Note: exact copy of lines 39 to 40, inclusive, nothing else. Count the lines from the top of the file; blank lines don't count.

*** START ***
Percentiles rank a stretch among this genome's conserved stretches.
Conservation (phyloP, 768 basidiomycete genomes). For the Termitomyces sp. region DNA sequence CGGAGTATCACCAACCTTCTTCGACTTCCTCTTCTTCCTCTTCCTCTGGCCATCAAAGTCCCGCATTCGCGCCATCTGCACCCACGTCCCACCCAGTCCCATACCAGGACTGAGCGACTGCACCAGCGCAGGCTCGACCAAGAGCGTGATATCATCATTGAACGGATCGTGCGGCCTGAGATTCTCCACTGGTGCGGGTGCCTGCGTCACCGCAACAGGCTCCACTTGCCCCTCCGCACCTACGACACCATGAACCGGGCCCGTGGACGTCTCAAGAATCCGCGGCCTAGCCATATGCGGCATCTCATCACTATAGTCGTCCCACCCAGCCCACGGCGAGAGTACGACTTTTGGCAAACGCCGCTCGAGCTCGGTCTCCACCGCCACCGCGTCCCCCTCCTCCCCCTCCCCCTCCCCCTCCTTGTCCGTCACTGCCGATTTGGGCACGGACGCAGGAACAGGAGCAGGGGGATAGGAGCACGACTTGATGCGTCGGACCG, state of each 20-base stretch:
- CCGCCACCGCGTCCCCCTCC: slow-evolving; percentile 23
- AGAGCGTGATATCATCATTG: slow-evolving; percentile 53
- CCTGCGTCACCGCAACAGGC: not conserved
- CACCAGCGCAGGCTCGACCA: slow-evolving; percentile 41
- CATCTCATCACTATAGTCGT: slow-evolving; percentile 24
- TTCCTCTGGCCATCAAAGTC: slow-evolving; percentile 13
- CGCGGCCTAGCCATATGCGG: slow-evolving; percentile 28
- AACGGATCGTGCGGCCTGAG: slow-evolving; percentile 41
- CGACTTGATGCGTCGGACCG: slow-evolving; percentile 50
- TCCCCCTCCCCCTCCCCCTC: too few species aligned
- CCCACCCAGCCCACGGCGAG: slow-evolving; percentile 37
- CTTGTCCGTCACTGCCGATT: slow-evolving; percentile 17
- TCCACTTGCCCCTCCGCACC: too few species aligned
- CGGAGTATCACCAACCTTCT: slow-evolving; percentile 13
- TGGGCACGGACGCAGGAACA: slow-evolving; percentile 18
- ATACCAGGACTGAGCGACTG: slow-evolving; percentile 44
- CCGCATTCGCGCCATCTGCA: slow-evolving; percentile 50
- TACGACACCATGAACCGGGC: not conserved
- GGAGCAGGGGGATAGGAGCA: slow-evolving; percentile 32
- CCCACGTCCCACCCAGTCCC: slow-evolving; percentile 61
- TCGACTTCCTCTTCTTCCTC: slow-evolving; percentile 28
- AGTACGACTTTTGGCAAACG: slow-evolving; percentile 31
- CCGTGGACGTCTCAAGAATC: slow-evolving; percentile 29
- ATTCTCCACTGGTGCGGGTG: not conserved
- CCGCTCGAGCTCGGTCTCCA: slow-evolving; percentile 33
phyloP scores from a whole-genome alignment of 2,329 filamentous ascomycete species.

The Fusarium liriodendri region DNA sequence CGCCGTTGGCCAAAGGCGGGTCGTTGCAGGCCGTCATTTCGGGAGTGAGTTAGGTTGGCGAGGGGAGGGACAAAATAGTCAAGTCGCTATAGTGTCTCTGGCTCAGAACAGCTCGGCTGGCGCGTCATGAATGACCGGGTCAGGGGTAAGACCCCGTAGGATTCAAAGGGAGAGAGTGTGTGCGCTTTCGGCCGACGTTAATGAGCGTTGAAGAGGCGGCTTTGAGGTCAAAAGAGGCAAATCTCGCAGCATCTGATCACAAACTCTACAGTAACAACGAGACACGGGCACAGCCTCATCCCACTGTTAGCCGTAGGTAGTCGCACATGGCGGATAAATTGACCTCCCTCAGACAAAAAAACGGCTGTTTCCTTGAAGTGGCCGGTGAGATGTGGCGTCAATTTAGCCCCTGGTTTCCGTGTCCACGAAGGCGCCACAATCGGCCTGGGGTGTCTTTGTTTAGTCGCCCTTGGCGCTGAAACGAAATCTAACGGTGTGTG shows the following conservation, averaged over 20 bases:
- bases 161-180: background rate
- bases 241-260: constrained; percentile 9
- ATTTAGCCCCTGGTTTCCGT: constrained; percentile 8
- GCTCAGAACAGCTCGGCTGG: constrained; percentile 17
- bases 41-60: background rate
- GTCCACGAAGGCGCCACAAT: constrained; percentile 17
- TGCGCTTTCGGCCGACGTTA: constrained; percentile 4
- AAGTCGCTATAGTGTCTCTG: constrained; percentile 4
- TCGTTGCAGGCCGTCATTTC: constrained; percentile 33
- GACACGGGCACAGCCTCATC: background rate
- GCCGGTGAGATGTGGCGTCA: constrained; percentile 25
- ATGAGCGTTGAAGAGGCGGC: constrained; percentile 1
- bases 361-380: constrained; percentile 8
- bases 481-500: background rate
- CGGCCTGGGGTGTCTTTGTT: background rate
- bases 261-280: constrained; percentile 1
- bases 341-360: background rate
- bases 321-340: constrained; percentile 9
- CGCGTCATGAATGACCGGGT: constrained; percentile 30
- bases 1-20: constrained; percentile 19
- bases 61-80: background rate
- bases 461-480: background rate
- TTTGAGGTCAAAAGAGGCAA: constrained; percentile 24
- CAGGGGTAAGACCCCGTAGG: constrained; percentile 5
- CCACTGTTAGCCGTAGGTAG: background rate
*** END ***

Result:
- GACACGGGCACAGCCTCATC: background rate
- GCCGGTGAGATGTGGCGTCA: constrained; percentile 25